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The Sting of Betrayal

by Jose Latour

The Associated Press recently covered - as did a number of other news agencies and television networks - the story of the 500 or so immigrants who have been arrested since the "special registration" process began in November. While I have certainly been loud and vociferous on the subject of my client still stuck abroad, I haven't really told you folks about the more sinister aspect of special registrants and what's been happening in the United States.

The INS has not officially released the number of detained individuals affected by special registration pertaining to Middle Eastern immigrants, but AILA calculates the figure at about 500. Male visa holders, age 16 and older, from Iran, Iraq, Libya, Sudan and Syria were asked to report to local immigration offices on a voluntary basis to be fingerprinted and photographed. As these men have appeared at INS offices to comply with the request, many have been arrested due to technical violations of immigration status, some of them caused by INS processing delays.

Pretty amazing, eh?

In The Associated Press article, the story of Jisroo Mohajery, the pregnant mother of a 16-year-old Iranian-born son was chronicled in painful detail: counseling her young son to voluntarily register with the INS, the boy is now in deportation proceedings. Ms. Mohajery's conclusion:

"I blame myself... just because I followed the law..."

That's the moral signal that we are sending out to immigrants, Mr. Ashcroft. We're the government, and we're here to help.


The article quoted INS spokesman Francisco Arcaute but, tragically, did not include a photograph, so I cannot tell you whether he was able to say this with a straight face:

"We need this program to better protect our borders. I trust if there were any mistakes, they will be corrected for a future deadline."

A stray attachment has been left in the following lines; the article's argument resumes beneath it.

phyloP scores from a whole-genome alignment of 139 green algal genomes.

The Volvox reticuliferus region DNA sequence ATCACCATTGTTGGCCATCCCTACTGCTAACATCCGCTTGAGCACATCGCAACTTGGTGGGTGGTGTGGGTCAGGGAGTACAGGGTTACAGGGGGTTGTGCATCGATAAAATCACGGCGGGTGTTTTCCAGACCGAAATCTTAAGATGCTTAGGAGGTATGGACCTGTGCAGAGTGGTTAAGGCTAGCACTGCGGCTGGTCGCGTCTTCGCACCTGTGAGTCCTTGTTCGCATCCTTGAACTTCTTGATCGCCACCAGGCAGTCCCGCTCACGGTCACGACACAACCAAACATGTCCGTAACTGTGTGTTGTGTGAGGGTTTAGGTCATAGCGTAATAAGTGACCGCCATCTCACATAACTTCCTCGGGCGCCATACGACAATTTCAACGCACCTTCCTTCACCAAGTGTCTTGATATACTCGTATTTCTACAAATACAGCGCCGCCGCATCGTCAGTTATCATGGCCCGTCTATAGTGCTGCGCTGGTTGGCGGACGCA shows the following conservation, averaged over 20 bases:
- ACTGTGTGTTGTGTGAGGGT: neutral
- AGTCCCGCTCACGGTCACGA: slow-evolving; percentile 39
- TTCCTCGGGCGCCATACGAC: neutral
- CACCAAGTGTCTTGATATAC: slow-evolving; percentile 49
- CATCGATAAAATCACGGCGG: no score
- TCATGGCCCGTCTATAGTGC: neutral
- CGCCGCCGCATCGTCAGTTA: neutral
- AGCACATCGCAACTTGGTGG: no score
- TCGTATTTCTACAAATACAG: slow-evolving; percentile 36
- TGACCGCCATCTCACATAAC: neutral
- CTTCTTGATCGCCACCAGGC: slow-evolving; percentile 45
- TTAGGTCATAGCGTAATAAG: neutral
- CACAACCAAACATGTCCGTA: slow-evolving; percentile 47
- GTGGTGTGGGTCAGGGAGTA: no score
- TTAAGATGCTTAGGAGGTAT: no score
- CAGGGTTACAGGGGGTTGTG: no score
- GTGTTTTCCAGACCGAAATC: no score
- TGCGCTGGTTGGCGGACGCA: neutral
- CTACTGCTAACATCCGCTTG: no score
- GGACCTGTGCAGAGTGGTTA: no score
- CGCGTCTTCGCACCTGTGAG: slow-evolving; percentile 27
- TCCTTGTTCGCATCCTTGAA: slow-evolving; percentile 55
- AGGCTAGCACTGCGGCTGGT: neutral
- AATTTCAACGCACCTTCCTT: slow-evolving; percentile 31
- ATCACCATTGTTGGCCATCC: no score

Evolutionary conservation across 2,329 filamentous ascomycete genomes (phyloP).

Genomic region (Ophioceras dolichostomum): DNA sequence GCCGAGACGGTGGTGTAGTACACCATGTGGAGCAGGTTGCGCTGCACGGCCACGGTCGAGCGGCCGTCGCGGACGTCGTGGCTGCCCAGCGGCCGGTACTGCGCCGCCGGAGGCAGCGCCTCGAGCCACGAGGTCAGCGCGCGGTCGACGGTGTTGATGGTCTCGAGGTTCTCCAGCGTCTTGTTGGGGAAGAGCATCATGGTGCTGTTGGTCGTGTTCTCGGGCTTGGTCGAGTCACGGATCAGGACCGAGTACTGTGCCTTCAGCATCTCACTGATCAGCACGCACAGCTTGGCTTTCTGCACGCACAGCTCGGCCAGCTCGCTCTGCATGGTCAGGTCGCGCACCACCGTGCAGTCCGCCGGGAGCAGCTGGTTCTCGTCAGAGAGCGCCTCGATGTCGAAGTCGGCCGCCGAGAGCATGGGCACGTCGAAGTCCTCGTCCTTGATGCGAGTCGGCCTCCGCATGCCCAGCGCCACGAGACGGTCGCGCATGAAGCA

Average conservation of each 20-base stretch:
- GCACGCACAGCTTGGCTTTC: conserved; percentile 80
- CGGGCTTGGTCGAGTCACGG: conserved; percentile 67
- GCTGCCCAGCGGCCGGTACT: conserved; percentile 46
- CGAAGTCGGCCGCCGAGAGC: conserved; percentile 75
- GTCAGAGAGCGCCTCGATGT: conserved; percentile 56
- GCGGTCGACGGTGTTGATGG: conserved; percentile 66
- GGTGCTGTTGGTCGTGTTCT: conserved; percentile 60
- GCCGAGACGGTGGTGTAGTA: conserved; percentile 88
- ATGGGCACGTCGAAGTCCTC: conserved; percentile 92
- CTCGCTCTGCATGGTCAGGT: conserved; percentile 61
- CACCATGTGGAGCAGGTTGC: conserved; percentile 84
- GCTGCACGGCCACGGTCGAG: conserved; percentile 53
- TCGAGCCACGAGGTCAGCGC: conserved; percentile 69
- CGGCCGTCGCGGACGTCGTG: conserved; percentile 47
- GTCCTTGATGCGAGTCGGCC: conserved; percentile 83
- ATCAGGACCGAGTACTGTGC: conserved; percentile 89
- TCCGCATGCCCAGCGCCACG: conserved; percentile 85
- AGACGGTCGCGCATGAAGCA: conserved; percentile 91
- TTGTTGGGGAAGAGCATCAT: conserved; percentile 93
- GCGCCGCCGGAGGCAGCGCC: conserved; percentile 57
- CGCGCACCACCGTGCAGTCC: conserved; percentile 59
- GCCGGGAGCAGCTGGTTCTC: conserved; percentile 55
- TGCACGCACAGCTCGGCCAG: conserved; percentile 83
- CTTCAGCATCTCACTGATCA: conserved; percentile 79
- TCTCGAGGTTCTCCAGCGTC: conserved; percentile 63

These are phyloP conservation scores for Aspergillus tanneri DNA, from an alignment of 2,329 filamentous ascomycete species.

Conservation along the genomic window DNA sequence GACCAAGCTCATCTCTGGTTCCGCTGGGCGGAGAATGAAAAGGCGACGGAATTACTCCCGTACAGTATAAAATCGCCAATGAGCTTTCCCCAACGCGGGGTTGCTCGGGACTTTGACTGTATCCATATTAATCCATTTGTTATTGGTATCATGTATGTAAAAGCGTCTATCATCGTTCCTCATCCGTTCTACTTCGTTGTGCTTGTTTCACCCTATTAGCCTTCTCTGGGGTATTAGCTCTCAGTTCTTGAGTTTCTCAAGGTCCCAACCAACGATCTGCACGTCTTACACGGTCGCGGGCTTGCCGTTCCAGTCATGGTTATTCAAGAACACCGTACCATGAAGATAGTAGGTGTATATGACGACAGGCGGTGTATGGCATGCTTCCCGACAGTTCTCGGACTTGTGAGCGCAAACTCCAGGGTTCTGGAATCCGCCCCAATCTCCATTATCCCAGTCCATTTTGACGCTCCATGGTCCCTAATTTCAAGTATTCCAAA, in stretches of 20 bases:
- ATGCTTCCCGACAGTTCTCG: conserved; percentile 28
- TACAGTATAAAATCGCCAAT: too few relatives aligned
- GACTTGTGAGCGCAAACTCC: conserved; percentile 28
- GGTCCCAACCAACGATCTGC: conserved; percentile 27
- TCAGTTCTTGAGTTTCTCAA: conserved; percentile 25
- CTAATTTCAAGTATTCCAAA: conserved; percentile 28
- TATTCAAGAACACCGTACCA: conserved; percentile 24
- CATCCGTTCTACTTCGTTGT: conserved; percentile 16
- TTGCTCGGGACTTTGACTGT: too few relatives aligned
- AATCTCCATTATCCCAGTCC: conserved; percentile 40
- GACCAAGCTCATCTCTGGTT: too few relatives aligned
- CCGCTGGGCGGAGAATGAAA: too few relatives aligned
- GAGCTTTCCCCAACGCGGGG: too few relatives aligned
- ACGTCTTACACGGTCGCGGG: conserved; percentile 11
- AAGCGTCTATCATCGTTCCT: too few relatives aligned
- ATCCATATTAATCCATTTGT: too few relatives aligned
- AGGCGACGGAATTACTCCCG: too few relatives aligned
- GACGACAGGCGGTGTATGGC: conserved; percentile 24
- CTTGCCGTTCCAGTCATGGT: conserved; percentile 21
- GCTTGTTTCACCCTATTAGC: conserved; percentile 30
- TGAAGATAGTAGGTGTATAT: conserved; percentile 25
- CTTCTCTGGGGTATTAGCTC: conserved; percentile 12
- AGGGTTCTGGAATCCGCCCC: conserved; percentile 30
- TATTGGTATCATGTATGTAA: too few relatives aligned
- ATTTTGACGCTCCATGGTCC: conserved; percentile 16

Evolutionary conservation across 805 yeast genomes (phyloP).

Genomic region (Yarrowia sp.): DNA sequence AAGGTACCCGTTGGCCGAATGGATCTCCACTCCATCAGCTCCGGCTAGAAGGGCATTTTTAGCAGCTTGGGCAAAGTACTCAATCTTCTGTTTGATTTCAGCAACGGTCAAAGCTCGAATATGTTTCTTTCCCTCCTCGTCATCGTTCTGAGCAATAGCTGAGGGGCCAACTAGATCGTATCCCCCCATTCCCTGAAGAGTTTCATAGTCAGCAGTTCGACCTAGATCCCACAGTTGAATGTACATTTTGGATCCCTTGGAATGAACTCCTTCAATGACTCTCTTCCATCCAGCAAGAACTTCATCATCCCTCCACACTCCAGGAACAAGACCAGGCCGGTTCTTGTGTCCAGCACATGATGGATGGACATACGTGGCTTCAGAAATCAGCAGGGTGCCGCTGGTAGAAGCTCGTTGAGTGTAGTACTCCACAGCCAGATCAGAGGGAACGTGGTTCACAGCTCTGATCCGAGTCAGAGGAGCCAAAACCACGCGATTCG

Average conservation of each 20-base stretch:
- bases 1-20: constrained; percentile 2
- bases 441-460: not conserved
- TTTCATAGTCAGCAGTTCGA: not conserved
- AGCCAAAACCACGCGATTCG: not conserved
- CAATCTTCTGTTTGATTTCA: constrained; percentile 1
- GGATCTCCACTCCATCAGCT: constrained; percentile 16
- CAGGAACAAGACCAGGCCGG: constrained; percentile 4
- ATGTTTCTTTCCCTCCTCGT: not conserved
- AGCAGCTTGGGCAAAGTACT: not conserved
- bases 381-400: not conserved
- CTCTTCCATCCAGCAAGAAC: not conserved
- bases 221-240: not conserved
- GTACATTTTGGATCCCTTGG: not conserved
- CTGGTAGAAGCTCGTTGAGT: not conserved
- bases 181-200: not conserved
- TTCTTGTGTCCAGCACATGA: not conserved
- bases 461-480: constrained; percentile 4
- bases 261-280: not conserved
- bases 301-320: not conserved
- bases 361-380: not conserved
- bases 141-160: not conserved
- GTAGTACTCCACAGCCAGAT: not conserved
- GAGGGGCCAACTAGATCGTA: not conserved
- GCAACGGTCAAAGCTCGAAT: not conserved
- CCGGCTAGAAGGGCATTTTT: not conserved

Hello?? These guys are already INSIDE THE UNITED STATES!! How on earth is this protecting our borders if these guys are already in here? And as far as "corrected for a future deadline," that's a load of baloney. I have a client who is being victimized by the special registration program, along with his family, and it is working about as efficiently as a cast net on a Great White shark. Since July my client has been stuck abroad, separated from his family, repeatedly assured by a U.S. Consulate that the State Department has been diligently processing his case; last week we learned that the State Department has never heard of my client. This comes approximately 70 faxes, e-mails, and phone calls later. Congressional intervention... a complete waste of time.

There is no accountability, no mercy, and no success whatsoever with the screening system. It is a pure and simple "throw the baby out with the bath water" philosophy implemented by Mr. Ashcroft, and the lives that are being wrecked are not making any one in charge at the White House lose any sleep.

As has always been my experience, those INS officers tasked with the execution of the idiotic policies coming out of Washington feel the same way the rest of us mere mortals feel: shocked and embarrassed. Another Iranian mother quoted in the article indicated that the "compassion of an INS agent" who interviewed her son offered her some relief. I am glad for that, but that is little consolation.

There are too many bulls in the china shop, and frankly, I'm getting tired of stepping into what those bulls produce.

About The Author

Jose Latour is the founding partner of Latour & Lleras, P.A., a Gainesville, Florida based business immigration practice representing corporations nationwide in visa management, compliance, and HR training. The above represents Mr. Latour's Editorial opinion. The A/V rated firm and its web site,, were named a winner of the 2002 Inc. Magazine Web Award, receiving recognition along with 14 other companies as the best Web companies in America. In 1999, the firm was named “One of America’s Top Ten Internet/Virtual Companies” in the Inc. Magazine and Cisco Systems “Growing with Technology Awards." The site is one of the most visited and widely read resource on the Internet on U.S. immigration law, attracting subscribers from all over the world , the media and from within the U.S. government. Mr. Latour served as a U.S. Diplomatic and Consular Officer in Mexico and Africa before entering private practice and today divides his time between his law practice, writing, flying, and his music.

The opinions expressed in this article do not necessarily reflect the opinion of ILW.COM.